I am Tiril, a rising senior from Oslo, Norway studying Political Science with a minor in Peace Studies and Public Policy and Management.
I am interning at the UK Mission to the United Nations in New York. I work primarily on political issues in the Security Council, such as Yemen, Venezuela, Sudan, Israel/Palestine, Syria, Iraq, and Libya. I have also been part of the mandate renewal on Cyprus where the UK held the pen. Interning at the UK Mission to the UN, I arrange and attend negotiations with the 15 member states in the Security Council, I attend open and closed consultations and briefings, and I write many reports and notes sent to the Foreign Office in the UK.
Being from Norway, it is particularly interesting to work for the United Kingdom. I did not know it was possible to work for another country's mission before Tom Fletcher, my professor at NYUAD — who is also a diplomat — recommended me to apply. I feel that, in particular NYUAD, has prepared me for this internship by exposing me to different cultures, places and experiences. I have been able to study politics in Abu Dhabi, Shanghai, New York and Sydney, as well as a class trip to Kenya with people from 110 nationalities. Including speaking Norwegian and English, I have been able to study Arabic, Chinese, Spanish, and German. Experiences from NYUAD provide me with unique perspective I use every day at the UN. Several of my friends at NYUAD are from countries I work on in the Security Council, and these friendships provides a deeper empathy and broader perspectives of a conflict than any book or briefing every could.
I feel that, in particular NYUAD, has prepared me for this internship by exposing me to different cultures, places and experiences.
Being at the UN, I have experienced that we need more young people, particularly women, involved in peace processes. This goes particularly for the military — the UN peacekeeping forces — where women are needed and wanted badly. I therefore encourage other interested in the field to not get intimidated, but rather reach out directly to projects, initiatives, and people they find interesting. Diplomacy is different than many traditional jobs because while talent and knowledge is important, equally are networks and reaching for opportunities.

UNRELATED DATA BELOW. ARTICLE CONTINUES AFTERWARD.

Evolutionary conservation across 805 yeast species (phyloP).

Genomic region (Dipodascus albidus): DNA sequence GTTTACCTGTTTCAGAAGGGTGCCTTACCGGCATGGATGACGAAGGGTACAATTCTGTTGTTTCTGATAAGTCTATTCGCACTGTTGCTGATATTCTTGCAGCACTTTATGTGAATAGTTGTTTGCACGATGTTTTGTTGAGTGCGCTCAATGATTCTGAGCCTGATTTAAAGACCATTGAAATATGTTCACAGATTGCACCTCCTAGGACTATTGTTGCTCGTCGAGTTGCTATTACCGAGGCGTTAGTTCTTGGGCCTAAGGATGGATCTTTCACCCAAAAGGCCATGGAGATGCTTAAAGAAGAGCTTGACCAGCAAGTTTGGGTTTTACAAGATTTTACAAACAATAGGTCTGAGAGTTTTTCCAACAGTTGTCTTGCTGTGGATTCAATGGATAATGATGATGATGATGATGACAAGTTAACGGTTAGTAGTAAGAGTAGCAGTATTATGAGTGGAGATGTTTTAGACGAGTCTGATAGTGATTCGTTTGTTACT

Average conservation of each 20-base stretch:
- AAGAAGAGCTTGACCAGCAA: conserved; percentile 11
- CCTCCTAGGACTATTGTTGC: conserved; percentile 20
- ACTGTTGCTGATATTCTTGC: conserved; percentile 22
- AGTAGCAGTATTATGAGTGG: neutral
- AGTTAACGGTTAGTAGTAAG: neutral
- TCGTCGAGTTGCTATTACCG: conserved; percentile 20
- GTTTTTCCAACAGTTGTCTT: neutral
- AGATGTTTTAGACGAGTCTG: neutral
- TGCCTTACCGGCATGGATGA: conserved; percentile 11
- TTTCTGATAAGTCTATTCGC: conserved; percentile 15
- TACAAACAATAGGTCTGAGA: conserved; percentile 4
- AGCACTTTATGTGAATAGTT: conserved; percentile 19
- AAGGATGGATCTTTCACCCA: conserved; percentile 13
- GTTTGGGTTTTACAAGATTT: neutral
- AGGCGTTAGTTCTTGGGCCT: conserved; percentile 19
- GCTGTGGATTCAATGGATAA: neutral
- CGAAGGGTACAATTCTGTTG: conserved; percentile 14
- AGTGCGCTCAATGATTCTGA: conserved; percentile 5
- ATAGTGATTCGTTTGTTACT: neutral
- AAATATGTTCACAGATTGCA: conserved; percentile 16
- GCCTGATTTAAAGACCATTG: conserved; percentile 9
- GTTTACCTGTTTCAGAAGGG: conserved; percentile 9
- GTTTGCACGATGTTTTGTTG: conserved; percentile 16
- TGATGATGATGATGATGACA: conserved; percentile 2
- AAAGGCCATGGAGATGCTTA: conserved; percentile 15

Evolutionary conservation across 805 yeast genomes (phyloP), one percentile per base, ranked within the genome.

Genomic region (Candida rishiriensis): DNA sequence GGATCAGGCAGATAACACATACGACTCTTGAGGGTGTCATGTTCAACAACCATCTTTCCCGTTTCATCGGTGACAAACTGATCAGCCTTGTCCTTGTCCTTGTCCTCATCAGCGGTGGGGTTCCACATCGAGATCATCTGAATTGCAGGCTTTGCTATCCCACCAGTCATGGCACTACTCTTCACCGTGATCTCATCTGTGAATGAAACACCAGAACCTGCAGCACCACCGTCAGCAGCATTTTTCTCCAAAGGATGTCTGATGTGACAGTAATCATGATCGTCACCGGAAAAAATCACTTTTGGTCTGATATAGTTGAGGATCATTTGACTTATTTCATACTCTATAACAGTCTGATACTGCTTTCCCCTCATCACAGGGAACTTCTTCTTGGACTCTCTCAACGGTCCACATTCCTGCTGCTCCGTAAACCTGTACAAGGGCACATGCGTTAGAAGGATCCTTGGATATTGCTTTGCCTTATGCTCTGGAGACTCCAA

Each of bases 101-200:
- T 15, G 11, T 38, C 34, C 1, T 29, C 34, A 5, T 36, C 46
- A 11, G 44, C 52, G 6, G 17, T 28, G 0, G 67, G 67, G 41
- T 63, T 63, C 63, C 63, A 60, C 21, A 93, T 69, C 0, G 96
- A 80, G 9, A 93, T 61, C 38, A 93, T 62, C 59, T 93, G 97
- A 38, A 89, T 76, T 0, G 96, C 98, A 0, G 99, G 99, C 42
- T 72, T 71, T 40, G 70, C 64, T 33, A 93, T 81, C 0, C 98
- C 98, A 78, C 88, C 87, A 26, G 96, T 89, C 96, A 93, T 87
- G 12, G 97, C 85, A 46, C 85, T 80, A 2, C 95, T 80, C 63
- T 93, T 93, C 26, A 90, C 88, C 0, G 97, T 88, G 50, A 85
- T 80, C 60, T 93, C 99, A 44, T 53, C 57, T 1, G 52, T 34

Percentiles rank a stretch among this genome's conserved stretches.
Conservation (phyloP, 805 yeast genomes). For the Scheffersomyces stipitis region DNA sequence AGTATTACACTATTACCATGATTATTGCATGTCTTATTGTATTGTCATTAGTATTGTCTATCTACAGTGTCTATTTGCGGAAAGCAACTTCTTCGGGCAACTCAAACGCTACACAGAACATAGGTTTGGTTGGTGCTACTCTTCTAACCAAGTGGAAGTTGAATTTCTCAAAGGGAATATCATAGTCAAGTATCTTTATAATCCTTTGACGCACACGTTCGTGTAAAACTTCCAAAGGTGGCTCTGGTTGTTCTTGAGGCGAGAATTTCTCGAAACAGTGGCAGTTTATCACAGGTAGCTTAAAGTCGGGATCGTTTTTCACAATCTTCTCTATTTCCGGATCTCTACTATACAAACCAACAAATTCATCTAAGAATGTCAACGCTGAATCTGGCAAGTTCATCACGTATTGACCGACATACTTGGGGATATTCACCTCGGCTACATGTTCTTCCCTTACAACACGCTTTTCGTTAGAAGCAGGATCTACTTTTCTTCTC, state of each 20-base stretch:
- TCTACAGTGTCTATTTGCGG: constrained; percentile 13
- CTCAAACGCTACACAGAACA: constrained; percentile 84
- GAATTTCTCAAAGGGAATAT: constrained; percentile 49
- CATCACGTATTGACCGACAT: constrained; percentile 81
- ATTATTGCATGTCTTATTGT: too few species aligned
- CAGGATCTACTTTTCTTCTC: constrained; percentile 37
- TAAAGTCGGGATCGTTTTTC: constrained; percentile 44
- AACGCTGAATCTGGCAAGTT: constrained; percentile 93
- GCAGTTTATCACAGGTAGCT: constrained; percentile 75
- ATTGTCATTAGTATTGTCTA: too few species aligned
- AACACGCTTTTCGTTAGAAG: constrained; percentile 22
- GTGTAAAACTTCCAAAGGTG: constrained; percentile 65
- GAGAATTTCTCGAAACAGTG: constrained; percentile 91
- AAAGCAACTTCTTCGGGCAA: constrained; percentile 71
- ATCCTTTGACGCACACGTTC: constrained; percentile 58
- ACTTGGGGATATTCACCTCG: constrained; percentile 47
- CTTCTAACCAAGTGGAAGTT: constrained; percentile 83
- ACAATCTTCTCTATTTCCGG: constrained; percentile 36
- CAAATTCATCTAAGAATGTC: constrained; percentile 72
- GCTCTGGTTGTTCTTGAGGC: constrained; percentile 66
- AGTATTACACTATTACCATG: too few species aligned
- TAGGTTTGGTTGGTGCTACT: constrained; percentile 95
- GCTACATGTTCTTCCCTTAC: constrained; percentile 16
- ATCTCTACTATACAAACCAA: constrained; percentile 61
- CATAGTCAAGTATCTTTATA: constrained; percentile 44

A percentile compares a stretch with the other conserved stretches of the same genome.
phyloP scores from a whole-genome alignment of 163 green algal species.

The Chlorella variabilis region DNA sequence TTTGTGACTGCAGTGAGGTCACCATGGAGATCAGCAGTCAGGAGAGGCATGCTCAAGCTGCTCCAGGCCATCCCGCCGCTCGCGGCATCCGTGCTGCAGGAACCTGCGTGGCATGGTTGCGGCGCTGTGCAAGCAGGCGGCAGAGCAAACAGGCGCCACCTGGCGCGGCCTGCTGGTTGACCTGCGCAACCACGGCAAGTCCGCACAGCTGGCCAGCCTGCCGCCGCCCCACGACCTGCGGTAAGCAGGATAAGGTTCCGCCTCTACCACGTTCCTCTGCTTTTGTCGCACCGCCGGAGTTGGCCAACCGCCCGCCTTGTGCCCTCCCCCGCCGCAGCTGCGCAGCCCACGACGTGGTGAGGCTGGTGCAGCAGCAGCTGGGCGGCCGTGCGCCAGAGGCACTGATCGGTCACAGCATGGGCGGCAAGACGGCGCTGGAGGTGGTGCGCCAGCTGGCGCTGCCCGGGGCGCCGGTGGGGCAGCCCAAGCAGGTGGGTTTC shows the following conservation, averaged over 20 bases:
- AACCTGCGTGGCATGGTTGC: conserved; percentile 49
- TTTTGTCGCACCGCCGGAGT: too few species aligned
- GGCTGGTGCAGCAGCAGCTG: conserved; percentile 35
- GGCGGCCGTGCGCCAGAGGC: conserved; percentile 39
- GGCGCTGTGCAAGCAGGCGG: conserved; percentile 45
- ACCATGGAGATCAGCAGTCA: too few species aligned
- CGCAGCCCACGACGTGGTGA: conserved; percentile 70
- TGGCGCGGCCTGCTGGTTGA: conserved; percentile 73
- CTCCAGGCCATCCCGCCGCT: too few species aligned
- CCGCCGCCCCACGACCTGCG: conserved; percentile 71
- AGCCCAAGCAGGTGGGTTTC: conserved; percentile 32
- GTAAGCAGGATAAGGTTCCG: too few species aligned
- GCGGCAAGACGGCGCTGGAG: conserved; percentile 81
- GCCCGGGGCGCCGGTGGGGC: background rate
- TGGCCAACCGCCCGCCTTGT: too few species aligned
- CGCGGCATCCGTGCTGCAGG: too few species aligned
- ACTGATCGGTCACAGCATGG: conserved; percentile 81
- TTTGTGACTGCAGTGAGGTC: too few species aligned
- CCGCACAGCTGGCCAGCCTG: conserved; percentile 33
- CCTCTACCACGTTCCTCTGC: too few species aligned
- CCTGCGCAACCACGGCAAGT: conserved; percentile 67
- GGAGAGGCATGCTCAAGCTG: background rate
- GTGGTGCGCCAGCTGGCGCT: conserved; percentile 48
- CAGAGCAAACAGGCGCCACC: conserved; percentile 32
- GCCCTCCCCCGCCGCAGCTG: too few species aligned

I think international experience and understanding is particularly sought after when working in the Security Council. To seek out opportunities where you can learn about different politics, history, culture, and language is key. You also need to find topics that particularly interests you. For me, that has been counter-terrorism and de-radicalisation where I interned with Hedayah, refugee issues where I have been collaborating with UNHCR in Abu Dhabi, the Support Committee for Western Sahara in Norway, and starting No Lost Generations at NYUAD collaborating with 91 other campuses worldwide. I also participate in many talks and forums on topics I find interesting, which has led me to later be invited to speak in round-table discussions with Google, Environmental Laureates Foundation, Peace and Leadership Forum in Korea, and with UNHCR. If you have a genuine interest and passion for what you do, are kind to all people you meet, and show accountability and determination, you have a great shot in this field.
I have wanted to do diplomacy for a long time. I looked around myself and saw statistics of migrants dying at sea, people dying in war, people dying from curable diseases, people dying from starvation, sexual violence in conflict, and the lack of human rights. I believe human suffering is a product of politics and therefore must be solved with politics. This inspired me to study political science because we need to understand where our problems come from to make thoughtful and efficient solutions. I further seek a carrier in diplomacy — a carrier I aim to further expand after I graduate from NYUAD. I love the work I do at the UK Mission to the UN: I cheer for visionary goals, and I am determined to continue to work to improve politics.
The Career Development Center at NYU Abu Dhabi works with students to help improve interpersonal skills, find internship and job opportunities, and prepare for graduate school.